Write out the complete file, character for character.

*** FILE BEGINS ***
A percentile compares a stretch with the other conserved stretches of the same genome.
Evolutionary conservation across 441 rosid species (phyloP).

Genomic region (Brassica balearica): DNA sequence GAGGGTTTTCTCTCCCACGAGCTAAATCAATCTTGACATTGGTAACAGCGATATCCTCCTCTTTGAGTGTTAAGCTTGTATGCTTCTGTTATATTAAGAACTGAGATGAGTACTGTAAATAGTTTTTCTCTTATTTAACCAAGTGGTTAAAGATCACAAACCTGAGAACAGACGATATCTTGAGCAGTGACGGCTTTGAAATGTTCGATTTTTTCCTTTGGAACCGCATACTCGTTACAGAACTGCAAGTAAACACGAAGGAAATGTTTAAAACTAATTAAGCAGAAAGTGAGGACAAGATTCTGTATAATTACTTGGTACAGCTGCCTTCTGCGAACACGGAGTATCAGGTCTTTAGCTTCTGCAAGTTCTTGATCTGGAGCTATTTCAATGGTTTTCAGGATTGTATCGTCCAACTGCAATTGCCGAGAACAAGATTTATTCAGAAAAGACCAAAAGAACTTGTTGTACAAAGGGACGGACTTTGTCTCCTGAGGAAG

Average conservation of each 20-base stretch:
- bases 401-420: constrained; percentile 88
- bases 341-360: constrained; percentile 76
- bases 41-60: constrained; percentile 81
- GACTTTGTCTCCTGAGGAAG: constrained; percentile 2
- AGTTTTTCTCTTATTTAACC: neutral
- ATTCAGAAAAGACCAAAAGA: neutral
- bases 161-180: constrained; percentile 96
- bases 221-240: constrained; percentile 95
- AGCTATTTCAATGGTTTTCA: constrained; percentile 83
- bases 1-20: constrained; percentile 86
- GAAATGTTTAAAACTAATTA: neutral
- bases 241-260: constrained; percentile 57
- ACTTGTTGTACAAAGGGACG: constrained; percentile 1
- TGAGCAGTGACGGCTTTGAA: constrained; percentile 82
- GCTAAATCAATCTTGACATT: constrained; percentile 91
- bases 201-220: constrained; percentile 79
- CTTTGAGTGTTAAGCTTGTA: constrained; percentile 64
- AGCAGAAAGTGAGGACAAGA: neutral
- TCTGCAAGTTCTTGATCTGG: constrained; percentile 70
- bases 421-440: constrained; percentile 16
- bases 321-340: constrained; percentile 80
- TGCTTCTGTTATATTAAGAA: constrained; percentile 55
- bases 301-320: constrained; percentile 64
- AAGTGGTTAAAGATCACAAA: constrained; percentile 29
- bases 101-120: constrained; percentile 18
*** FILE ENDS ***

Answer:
A percentile compares a stretch with the other conserved stretches of the same genome.
Evolutionary conservation across 441 rosid species (phyloP).

Genomic region (Brassica balearica): DNA sequence GAGGGTTTTCTCTCCCACGAGCTAAATCAATCTTGACATTGGTAACAGCGATATCCTCCTCTTTGAGTGTTAAGCTTGTATGCTTCTGTTATATTAAGAACTGAGATGAGTACTGTAAATAGTTTTTCTCTTATTTAACCAAGTGGTTAAAGATCACAAACCTGAGAACAGACGATATCTTGAGCAGTGACGGCTTTGAAATGTTCGATTTTTTCCTTTGGAACCGCATACTCGTTACAGAACTGCAAGTAAACACGAAGGAAATGTTTAAAACTAATTAAGCAGAAAGTGAGGACAAGATTCTGTATAATTACTTGGTACAGCTGCCTTCTGCGAACACGGAGTATCAGGTCTTTAGCTTCTGCAAGTTCTTGATCTGGAGCTATTTCAATGGTTTTCAGGATTGTATCGTCCAACTGCAATTGCCGAGAACAAGATTTATTCAGAAAAGACCAAAAGAACTTGTTGTACAAAGGGACGGACTTTGTCTCCTGAGGAAG

Average conservation of each 20-base stretch:
- bases 401-420: constrained; percentile 88
- bases 341-360: constrained; percentile 76
- bases 41-60: constrained; percentile 81
- GACTTTGTCTCCTGAGGAAG: constrained; percentile 2
- AGTTTTTCTCTTATTTAACC: neutral
- ATTCAGAAAAGACCAAAAGA: neutral
- bases 161-180: constrained; percentile 96
- bases 221-240: constrained; percentile 95
- AGCTATTTCAATGGTTTTCA: constrained; percentile 83
- bases 1-20: constrained; percentile 86
- GAAATGTTTAAAACTAATTA: neutral
- bases 241-260: constrained; percentile 57
- ACTTGTTGTACAAAGGGACG: constrained; percentile 1
- TGAGCAGTGACGGCTTTGAA: constrained; percentile 82
- GCTAAATCAATCTTGACATT: constrained; percentile 91
- bases 201-220: constrained; percentile 79
- CTTTGAGTGTTAAGCTTGTA: constrained; percentile 64
- AGCAGAAAGTGAGGACAAGA: neutral
- TCTGCAAGTTCTTGATCTGG: constrained; percentile 70
- bases 421-440: constrained; percentile 16
- bases 321-340: constrained; percentile 80
- TGCTTCTGTTATATTAAGAA: constrained; percentile 55
- bases 301-320: constrained; percentile 64
- AAGTGGTTAAAGATCACAAA: constrained; percentile 29
- bases 101-120: constrained; percentile 18